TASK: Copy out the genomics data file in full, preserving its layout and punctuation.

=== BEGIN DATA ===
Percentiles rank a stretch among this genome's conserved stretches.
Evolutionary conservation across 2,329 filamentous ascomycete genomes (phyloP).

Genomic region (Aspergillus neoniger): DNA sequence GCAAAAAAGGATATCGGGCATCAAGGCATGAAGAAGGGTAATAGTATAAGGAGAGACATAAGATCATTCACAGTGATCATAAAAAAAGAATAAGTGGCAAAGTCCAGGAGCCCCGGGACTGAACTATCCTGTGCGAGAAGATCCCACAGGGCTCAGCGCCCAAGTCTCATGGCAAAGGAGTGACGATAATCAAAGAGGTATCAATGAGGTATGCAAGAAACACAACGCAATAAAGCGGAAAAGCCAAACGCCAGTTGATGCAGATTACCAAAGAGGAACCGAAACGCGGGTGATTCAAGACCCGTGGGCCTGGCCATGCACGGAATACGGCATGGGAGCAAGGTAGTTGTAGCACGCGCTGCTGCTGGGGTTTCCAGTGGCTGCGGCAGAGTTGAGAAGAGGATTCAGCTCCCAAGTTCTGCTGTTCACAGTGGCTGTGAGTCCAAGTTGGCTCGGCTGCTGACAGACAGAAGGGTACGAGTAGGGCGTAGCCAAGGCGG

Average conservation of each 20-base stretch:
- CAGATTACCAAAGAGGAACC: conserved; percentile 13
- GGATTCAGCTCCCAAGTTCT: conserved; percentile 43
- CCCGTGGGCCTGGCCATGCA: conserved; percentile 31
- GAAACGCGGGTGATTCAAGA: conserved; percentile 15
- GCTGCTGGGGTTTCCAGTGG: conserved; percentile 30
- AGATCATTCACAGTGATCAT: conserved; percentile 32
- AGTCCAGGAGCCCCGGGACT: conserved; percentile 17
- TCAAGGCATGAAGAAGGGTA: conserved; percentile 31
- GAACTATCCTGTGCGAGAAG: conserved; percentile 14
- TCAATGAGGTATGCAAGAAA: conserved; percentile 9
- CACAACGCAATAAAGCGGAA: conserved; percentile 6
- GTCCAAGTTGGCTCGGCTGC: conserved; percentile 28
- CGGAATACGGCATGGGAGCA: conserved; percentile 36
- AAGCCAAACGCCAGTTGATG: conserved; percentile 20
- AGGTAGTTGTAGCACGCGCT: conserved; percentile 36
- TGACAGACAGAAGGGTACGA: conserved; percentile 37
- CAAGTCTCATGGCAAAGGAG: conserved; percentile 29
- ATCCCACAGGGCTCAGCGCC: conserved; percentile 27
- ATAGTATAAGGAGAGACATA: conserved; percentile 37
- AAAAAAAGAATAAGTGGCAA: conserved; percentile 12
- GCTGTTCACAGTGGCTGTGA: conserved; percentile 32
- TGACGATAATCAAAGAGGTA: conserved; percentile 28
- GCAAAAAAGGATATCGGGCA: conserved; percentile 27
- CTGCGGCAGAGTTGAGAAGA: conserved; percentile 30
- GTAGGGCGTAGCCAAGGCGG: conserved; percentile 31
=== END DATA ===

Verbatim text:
Percentiles rank a stretch among this genome's conserved stretches.
Evolutionary conservation across 2,329 filamentous ascomycete genomes (phyloP).

Genomic region (Aspergillus neoniger): DNA sequence GCAAAAAAGGATATCGGGCATCAAGGCATGAAGAAGGGTAATAGTATAAGGAGAGACATAAGATCATTCACAGTGATCATAAAAAAAGAATAAGTGGCAAAGTCCAGGAGCCCCGGGACTGAACTATCCTGTGCGAGAAGATCCCACAGGGCTCAGCGCCCAAGTCTCATGGCAAAGGAGTGACGATAATCAAAGAGGTATCAATGAGGTATGCAAGAAACACAACGCAATAAAGCGGAAAAGCCAAACGCCAGTTGATGCAGATTACCAAAGAGGAACCGAAACGCGGGTGATTCAAGACCCGTGGGCCTGGCCATGCACGGAATACGGCATGGGAGCAAGGTAGTTGTAGCACGCGCTGCTGCTGGGGTTTCCAGTGGCTGCGGCAGAGTTGAGAAGAGGATTCAGCTCCCAAGTTCTGCTGTTCACAGTGGCTGTGAGTCCAAGTTGGCTCGGCTGCTGACAGACAGAAGGGTACGAGTAGGGCGTAGCCAAGGCGG

Average conservation of each 20-base stretch:
- CAGATTACCAAAGAGGAACC: conserved; percentile 13
- GGATTCAGCTCCCAAGTTCT: conserved; percentile 43
- CCCGTGGGCCTGGCCATGCA: conserved; percentile 31
- GAAACGCGGGTGATTCAAGA: conserved; percentile 15
- GCTGCTGGGGTTTCCAGTGG: conserved; percentile 30
- AGATCATTCACAGTGATCAT: conserved; percentile 32
- AGTCCAGGAGCCCCGGGACT: conserved; percentile 17
- TCAAGGCATGAAGAAGGGTA: conserved; percentile 31
- GAACTATCCTGTGCGAGAAG: conserved; percentile 14
- TCAATGAGGTATGCAAGAAA: conserved; percentile 9
- CACAACGCAATAAAGCGGAA: conserved; percentile 6
- GTCCAAGTTGGCTCGGCTGC: conserved; percentile 28
- CGGAATACGGCATGGGAGCA: conserved; percentile 36
- AAGCCAAACGCCAGTTGATG: conserved; percentile 20
- AGGTAGTTGTAGCACGCGCT: conserved; percentile 36
- TGACAGACAGAAGGGTACGA: conserved; percentile 37
- CAAGTCTCATGGCAAAGGAG: conserved; percentile 29
- ATCCCACAGGGCTCAGCGCC: conserved; percentile 27
- ATAGTATAAGGAGAGACATA: conserved; percentile 37
- AAAAAAAGAATAAGTGGCAA: conserved; percentile 12
- GCTGTTCACAGTGGCTGTGA: conserved; percentile 32
- TGACGATAATCAAAGAGGTA: conserved; percentile 28
- GCAAAAAAGGATATCGGGCA: conserved; percentile 27
- CTGCGGCAGAGTTGAGAAGA: conserved; percentile 30
- GTAGGGCGTAGCCAAGGCGG: conserved; percentile 31